RSA Conference: Crowdstrike defend intentions and concept

News by Dan Raywood

Proactive defence of networks is not about vigilantism, according to US security technology company Crowdstrike.

Proactive defence of networks is not about vigilantism, according to US security technology company Crowdstrike.

In a presentation titled 'Highway to the danger zone – going offensive legally' at the RSA Conference in San Francisco, Crowdstrike president and CEO George Kurtz admitted that the concept of proactive defence and 'hacking the bad guys back' is a hot topic and the legal aspects need to be understood.

He said: “Take vigilantism off the table, we look at ways and methods to make it harder for the adversary and be more hostile in the network.”

Crowdstrike's senior vice president of legal affairs and chief risk officer Steve Chabinsky said that the concept of 'hacking back' can be defined into the laws of trespass and surveillance. “We see the differences between felony and misdemeanour. Remember if they shouldn't have been there in the first place then it is a felony, but if they were there and caused damage but it was unintended, it is a misdemeanour,” he said.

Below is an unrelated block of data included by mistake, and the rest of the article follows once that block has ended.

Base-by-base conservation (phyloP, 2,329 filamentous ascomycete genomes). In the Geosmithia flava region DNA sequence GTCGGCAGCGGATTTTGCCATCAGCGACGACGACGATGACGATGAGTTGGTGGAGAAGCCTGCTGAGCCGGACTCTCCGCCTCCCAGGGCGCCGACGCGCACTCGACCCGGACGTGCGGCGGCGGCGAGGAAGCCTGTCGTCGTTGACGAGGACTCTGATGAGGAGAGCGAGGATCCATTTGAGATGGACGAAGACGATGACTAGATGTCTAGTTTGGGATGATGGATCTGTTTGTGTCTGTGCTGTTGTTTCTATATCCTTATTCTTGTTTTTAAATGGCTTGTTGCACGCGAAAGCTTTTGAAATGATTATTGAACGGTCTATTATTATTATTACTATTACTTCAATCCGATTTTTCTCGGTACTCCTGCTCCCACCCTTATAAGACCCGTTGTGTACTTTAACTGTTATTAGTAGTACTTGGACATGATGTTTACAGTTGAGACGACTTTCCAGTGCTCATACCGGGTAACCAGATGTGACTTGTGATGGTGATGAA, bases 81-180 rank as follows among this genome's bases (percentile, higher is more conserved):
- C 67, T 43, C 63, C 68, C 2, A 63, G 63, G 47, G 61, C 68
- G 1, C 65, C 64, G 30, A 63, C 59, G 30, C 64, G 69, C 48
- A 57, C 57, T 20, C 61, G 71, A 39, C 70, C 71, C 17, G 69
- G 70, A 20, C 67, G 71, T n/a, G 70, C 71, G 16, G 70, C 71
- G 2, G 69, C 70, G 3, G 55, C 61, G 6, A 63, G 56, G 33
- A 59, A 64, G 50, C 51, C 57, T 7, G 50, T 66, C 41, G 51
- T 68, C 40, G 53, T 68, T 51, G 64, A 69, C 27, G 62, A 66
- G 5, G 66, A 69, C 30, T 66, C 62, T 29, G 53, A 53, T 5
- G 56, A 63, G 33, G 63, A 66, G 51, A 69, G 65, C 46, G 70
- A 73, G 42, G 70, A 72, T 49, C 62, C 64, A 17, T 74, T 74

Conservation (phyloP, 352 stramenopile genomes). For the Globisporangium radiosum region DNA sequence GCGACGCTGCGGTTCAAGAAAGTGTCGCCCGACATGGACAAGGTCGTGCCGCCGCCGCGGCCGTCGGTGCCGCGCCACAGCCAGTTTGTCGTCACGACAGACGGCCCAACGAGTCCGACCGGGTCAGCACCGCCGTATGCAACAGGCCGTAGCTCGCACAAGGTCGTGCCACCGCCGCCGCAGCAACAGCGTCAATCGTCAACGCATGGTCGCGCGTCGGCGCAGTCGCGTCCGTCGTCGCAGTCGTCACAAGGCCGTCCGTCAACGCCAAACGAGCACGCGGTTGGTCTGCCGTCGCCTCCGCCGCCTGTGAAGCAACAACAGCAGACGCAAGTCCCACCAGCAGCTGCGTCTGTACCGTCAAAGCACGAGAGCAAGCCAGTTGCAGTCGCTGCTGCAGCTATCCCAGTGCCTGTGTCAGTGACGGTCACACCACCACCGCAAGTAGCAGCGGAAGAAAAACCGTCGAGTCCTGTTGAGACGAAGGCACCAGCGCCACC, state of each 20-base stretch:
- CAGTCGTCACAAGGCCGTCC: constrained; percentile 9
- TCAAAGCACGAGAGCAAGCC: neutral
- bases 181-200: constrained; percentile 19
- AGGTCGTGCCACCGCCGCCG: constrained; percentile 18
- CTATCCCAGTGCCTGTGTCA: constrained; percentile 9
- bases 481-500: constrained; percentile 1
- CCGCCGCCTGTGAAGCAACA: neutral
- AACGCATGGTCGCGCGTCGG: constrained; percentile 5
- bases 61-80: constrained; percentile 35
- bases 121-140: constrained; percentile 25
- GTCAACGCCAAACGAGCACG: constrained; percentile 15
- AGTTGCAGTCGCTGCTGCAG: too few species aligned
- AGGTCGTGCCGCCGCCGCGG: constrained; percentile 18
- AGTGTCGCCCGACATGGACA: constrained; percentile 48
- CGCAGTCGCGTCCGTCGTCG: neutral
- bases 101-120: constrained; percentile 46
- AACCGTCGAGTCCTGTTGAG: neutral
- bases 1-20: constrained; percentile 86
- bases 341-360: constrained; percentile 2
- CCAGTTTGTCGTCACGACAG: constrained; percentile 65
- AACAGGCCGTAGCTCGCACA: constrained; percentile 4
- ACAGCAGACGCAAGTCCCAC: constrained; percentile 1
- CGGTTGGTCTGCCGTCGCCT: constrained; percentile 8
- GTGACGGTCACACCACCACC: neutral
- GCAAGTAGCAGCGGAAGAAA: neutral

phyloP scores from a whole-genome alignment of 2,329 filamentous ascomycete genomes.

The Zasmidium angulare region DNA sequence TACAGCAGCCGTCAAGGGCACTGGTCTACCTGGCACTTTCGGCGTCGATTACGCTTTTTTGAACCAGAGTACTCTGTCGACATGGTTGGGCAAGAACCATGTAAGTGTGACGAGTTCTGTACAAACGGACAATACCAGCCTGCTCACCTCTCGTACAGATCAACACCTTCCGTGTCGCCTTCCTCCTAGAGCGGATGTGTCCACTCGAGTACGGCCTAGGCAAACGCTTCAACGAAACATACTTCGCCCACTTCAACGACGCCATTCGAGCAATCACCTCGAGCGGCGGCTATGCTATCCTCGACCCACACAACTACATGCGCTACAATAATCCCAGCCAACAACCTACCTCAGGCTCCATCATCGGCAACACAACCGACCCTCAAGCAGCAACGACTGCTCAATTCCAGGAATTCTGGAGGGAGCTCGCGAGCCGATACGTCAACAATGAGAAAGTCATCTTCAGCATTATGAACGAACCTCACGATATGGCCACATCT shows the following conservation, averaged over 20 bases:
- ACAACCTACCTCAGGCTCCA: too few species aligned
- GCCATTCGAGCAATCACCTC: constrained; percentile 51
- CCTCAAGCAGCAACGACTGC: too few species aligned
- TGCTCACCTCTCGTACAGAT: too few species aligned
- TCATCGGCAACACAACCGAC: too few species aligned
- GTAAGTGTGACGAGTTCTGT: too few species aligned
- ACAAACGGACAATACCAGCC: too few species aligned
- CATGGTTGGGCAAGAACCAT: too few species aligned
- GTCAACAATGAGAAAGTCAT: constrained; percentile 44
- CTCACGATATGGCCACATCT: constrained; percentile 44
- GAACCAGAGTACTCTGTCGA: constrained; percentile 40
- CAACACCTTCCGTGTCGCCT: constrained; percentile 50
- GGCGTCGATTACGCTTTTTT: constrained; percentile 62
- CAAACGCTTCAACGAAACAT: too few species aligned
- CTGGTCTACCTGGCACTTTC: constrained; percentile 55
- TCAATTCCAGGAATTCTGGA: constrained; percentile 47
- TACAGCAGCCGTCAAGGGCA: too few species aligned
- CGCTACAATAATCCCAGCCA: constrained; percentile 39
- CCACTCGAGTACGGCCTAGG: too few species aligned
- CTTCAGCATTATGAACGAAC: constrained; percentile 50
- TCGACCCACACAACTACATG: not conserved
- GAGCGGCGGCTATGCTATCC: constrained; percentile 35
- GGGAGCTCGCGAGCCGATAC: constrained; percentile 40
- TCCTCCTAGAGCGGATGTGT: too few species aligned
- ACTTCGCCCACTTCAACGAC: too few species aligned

“If you tackle a guy who robs you, it is assault, you don't just leave him. There is no room for revenge and vigilantism, it is about stability and up until government processes take over. If someone steals your wallet, you say stop that man, you don't just stand there you catch the guy and the police thank you. This is the same thing, so this is an area to develop to show how to equate that theory in cyber. The government understands it and has to know how to coordinate it.”

Kurtz said that people are "tired of getting punched in the face and want to understand what actions they can take" and what the circumstances are, but there is no right answer.

Chabinsky said that if you detect someone in your system, you have the opportunity to do something in return so you want flexibility in your response. “You can help yourself and you have to go in that direction. The government will recognise that you tried to stabilise the situation to retrain with restraint and once you have got attribution, you will see civil action to sue nation states or those companies who have benefited from that stolen information.

“We will start seeing changes in architectures, to get rid of state rules and start adopting national law, so if you find anyone on your network, you can do something about it.”

Kurtz concluded by saying this developing area is about actionable intelligence and understanding who the enemy is, as active defence is not about hacking back. “It is understanding the nuances of the law and if you don't know your enemy it is hard to protect yourself,” he said. Both men also recommended speaking to lawyers and consulting the law in these cases.

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